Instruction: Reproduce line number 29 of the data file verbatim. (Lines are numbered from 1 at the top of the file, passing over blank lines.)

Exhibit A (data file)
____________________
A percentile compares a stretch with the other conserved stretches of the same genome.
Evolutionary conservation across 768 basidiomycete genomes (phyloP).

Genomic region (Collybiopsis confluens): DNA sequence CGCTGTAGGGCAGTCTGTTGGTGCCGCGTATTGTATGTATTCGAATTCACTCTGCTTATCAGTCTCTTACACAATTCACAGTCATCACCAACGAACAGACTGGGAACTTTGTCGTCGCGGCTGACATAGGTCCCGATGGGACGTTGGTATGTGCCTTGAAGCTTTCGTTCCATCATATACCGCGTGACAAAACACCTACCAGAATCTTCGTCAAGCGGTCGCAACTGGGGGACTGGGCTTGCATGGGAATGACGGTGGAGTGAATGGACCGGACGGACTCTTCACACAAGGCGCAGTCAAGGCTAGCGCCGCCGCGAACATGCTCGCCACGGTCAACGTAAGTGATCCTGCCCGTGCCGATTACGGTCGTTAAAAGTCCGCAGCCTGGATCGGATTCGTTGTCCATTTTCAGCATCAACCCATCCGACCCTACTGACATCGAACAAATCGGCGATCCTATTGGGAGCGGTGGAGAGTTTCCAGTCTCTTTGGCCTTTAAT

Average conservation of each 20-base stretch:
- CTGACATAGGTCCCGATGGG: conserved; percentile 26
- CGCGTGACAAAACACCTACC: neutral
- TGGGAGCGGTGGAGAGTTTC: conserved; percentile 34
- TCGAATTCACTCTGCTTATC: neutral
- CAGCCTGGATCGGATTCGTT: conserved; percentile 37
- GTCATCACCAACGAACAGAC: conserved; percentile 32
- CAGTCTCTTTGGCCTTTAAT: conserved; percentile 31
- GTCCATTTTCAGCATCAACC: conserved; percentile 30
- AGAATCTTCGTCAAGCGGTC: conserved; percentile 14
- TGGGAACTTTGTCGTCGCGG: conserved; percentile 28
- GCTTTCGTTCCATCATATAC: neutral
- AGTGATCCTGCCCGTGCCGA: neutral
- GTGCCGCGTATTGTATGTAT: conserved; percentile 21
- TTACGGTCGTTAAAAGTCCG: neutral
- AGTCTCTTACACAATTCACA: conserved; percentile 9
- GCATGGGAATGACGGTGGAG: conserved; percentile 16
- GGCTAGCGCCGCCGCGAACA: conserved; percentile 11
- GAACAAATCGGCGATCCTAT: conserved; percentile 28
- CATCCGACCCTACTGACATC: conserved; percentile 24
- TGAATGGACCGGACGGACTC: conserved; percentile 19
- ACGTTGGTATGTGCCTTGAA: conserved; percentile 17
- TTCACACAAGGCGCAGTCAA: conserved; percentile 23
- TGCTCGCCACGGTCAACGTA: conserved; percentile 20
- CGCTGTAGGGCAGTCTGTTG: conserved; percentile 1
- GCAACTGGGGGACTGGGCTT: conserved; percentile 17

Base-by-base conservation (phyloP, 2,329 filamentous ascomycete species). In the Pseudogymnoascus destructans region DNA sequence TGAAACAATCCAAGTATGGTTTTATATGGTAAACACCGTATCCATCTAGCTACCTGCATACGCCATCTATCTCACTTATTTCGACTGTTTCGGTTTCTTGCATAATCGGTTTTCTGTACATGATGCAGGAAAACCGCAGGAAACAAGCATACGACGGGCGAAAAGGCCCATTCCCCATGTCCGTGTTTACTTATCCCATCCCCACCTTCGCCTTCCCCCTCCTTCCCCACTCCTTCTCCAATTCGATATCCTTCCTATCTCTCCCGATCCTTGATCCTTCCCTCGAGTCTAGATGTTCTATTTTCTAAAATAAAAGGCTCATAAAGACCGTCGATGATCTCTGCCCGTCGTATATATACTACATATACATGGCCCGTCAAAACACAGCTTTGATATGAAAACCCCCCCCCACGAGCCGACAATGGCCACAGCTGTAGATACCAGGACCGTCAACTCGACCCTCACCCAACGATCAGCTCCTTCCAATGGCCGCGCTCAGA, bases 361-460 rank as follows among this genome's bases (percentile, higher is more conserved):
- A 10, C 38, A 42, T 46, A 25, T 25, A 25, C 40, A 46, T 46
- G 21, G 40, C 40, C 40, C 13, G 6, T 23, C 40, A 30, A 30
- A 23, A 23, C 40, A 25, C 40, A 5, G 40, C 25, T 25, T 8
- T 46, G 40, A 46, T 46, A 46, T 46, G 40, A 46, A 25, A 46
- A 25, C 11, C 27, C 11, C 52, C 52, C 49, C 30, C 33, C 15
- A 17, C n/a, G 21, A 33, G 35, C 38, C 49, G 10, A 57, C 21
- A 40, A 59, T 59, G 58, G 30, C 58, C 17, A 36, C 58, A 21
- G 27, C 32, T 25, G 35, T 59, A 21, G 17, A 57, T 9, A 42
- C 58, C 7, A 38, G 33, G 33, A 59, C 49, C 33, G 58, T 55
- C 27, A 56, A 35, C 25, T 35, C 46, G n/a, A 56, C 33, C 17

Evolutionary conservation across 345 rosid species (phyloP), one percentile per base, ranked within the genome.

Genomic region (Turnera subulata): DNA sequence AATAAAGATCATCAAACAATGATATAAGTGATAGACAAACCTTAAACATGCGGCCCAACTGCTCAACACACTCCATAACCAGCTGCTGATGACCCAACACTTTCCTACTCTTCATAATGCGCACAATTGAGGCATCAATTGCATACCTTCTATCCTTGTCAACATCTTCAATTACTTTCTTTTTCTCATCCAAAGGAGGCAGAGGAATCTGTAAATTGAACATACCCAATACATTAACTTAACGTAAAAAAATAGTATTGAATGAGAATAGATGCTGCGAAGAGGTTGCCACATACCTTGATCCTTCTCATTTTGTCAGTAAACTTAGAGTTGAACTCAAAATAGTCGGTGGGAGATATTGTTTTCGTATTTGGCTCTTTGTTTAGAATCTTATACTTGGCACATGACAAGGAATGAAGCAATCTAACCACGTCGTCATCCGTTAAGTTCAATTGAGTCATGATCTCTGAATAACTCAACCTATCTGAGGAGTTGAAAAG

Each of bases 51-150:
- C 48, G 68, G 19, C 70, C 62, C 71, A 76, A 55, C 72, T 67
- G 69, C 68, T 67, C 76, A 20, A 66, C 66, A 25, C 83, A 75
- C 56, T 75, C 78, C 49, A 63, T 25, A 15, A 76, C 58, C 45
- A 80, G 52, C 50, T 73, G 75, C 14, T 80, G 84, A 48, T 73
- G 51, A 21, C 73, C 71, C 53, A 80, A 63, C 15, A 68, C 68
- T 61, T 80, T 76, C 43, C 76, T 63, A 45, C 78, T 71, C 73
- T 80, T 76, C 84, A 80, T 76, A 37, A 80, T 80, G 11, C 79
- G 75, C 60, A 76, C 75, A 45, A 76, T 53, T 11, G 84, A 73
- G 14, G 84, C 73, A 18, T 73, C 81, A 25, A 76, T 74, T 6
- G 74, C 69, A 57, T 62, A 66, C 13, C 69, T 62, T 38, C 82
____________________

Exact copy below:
- GCAACTGGGGGACTGGGCTT: conserved; percentile 17